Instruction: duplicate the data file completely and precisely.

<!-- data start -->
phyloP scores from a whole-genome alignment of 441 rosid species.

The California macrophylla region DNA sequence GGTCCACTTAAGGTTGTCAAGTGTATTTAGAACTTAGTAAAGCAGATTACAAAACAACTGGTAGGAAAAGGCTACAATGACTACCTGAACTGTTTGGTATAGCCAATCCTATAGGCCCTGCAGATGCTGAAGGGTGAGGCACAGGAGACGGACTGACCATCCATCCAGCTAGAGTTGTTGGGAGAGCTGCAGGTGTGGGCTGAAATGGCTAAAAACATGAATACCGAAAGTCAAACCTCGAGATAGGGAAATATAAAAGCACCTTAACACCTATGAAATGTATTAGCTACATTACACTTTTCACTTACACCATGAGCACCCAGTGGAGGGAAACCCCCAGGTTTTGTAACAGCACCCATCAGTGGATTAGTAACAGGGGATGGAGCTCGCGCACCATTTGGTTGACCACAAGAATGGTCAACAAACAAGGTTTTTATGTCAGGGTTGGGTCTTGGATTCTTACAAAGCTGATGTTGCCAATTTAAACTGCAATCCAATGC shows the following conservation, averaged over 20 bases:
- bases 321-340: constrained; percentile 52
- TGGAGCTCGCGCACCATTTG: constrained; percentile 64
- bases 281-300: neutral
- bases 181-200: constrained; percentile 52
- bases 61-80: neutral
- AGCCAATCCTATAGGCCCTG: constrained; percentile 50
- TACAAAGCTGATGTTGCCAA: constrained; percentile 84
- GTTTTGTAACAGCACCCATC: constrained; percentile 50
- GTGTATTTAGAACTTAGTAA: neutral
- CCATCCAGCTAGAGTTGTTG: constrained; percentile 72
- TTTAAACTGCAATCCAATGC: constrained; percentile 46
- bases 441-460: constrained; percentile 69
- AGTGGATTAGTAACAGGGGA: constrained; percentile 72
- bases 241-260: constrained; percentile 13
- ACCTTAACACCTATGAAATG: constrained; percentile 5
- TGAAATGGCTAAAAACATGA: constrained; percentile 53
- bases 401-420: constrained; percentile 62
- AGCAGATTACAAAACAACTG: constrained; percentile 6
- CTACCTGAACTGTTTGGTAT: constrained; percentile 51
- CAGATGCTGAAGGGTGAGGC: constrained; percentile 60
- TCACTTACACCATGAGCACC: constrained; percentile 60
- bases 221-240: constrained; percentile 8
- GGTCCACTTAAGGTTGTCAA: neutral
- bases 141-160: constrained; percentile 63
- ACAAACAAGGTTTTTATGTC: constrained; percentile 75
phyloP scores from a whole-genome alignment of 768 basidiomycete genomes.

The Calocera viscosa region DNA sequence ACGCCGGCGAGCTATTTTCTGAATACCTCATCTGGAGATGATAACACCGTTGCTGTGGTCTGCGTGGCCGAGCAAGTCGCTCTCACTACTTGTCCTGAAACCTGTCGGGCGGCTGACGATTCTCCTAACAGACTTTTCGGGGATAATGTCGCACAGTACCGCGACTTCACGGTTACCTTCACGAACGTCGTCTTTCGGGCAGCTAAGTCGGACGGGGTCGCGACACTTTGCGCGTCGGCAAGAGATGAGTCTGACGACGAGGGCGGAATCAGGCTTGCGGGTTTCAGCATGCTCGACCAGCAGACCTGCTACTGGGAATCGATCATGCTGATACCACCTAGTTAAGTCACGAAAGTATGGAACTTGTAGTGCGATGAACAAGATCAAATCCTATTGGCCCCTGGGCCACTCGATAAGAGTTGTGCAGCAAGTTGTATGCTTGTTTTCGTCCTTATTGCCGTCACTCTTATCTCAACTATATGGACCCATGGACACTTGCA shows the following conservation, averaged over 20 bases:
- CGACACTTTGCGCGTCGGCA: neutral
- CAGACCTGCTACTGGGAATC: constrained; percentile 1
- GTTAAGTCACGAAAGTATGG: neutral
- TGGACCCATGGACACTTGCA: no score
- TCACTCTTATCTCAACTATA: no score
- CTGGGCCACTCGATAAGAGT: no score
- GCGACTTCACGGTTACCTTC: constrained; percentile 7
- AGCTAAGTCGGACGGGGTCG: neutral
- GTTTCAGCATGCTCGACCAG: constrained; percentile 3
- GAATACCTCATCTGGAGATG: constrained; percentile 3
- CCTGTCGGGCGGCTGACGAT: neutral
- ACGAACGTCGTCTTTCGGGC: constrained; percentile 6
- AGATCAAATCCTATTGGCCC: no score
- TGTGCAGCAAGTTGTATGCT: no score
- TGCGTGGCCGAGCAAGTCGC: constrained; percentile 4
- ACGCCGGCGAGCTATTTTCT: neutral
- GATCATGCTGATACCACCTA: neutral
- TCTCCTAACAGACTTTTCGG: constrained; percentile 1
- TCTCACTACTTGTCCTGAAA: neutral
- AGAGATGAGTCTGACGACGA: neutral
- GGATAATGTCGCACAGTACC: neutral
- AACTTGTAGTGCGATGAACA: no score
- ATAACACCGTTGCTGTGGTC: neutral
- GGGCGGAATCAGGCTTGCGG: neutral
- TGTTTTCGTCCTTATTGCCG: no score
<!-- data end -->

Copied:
phyloP scores from a whole-genome alignment of 441 rosid species.

The California macrophylla region DNA sequence GGTCCACTTAAGGTTGTCAAGTGTATTTAGAACTTAGTAAAGCAGATTACAAAACAACTGGTAGGAAAAGGCTACAATGACTACCTGAACTGTTTGGTATAGCCAATCCTATAGGCCCTGCAGATGCTGAAGGGTGAGGCACAGGAGACGGACTGACCATCCATCCAGCTAGAGTTGTTGGGAGAGCTGCAGGTGTGGGCTGAAATGGCTAAAAACATGAATACCGAAAGTCAAACCTCGAGATAGGGAAATATAAAAGCACCTTAACACCTATGAAATGTATTAGCTACATTACACTTTTCACTTACACCATGAGCACCCAGTGGAGGGAAACCCCCAGGTTTTGTAACAGCACCCATCAGTGGATTAGTAACAGGGGATGGAGCTCGCGCACCATTTGGTTGACCACAAGAATGGTCAACAAACAAGGTTTTTATGTCAGGGTTGGGTCTTGGATTCTTACAAAGCTGATGTTGCCAATTTAAACTGCAATCCAATGC shows the following conservation, averaged over 20 bases:
- bases 321-340: constrained; percentile 52
- TGGAGCTCGCGCACCATTTG: constrained; percentile 64
- bases 281-300: neutral
- bases 181-200: constrained; percentile 52
- bases 61-80: neutral
- AGCCAATCCTATAGGCCCTG: constrained; percentile 50
- TACAAAGCTGATGTTGCCAA: constrained; percentile 84
- GTTTTGTAACAGCACCCATC: constrained; percentile 50
- GTGTATTTAGAACTTAGTAA: neutral
- CCATCCAGCTAGAGTTGTTG: constrained; percentile 72
- TTTAAACTGCAATCCAATGC: constrained; percentile 46
- bases 441-460: constrained; percentile 69
- AGTGGATTAGTAACAGGGGA: constrained; percentile 72
- bases 241-260: constrained; percentile 13
- ACCTTAACACCTATGAAATG: constrained; percentile 5
- TGAAATGGCTAAAAACATGA: constrained; percentile 53
- bases 401-420: constrained; percentile 62
- AGCAGATTACAAAACAACTG: constrained; percentile 6
- CTACCTGAACTGTTTGGTAT: constrained; percentile 51
- CAGATGCTGAAGGGTGAGGC: constrained; percentile 60
- TCACTTACACCATGAGCACC: constrained; percentile 60
- bases 221-240: constrained; percentile 8
- GGTCCACTTAAGGTTGTCAA: neutral
- bases 141-160: constrained; percentile 63
- ACAAACAAGGTTTTTATGTC: constrained; percentile 75
phyloP scores from a whole-genome alignment of 768 basidiomycete genomes.

The Calocera viscosa region DNA sequence ACGCCGGCGAGCTATTTTCTGAATACCTCATCTGGAGATGATAACACCGTTGCTGTGGTCTGCGTGGCCGAGCAAGTCGCTCTCACTACTTGTCCTGAAACCTGTCGGGCGGCTGACGATTCTCCTAACAGACTTTTCGGGGATAATGTCGCACAGTACCGCGACTTCACGGTTACCTTCACGAACGTCGTCTTTCGGGCAGCTAAGTCGGACGGGGTCGCGACACTTTGCGCGTCGGCAAGAGATGAGTCTGACGACGAGGGCGGAATCAGGCTTGCGGGTTTCAGCATGCTCGACCAGCAGACCTGCTACTGGGAATCGATCATGCTGATACCACCTAGTTAAGTCACGAAAGTATGGAACTTGTAGTGCGATGAACAAGATCAAATCCTATTGGCCCCTGGGCCACTCGATAAGAGTTGTGCAGCAAGTTGTATGCTTGTTTTCGTCCTTATTGCCGTCACTCTTATCTCAACTATATGGACCCATGGACACTTGCA shows the following conservation, averaged over 20 bases:
- CGACACTTTGCGCGTCGGCA: neutral
- CAGACCTGCTACTGGGAATC: constrained; percentile 1
- GTTAAGTCACGAAAGTATGG: neutral
- TGGACCCATGGACACTTGCA: no score
- TCACTCTTATCTCAACTATA: no score
- CTGGGCCACTCGATAAGAGT: no score
- GCGACTTCACGGTTACCTTC: constrained; percentile 7
- AGCTAAGTCGGACGGGGTCG: neutral
- GTTTCAGCATGCTCGACCAG: constrained; percentile 3
- GAATACCTCATCTGGAGATG: constrained; percentile 3
- CCTGTCGGGCGGCTGACGAT: neutral
- ACGAACGTCGTCTTTCGGGC: constrained; percentile 6
- AGATCAAATCCTATTGGCCC: no score
- TGTGCAGCAAGTTGTATGCT: no score
- TGCGTGGCCGAGCAAGTCGC: constrained; percentile 4
- ACGCCGGCGAGCTATTTTCT: neutral
- GATCATGCTGATACCACCTA: neutral
- TCTCCTAACAGACTTTTCGG: constrained; percentile 1
- TCTCACTACTTGTCCTGAAA: neutral
- AGAGATGAGTCTGACGACGA: neutral
- GGATAATGTCGCACAGTACC: neutral
- AACTTGTAGTGCGATGAACA: no score
- ATAACACCGTTGCTGTGGTC: neutral
- GGGCGGAATCAGGCTTGCGG: neutral
- TGTTTTCGTCCTTATTGCCG: no score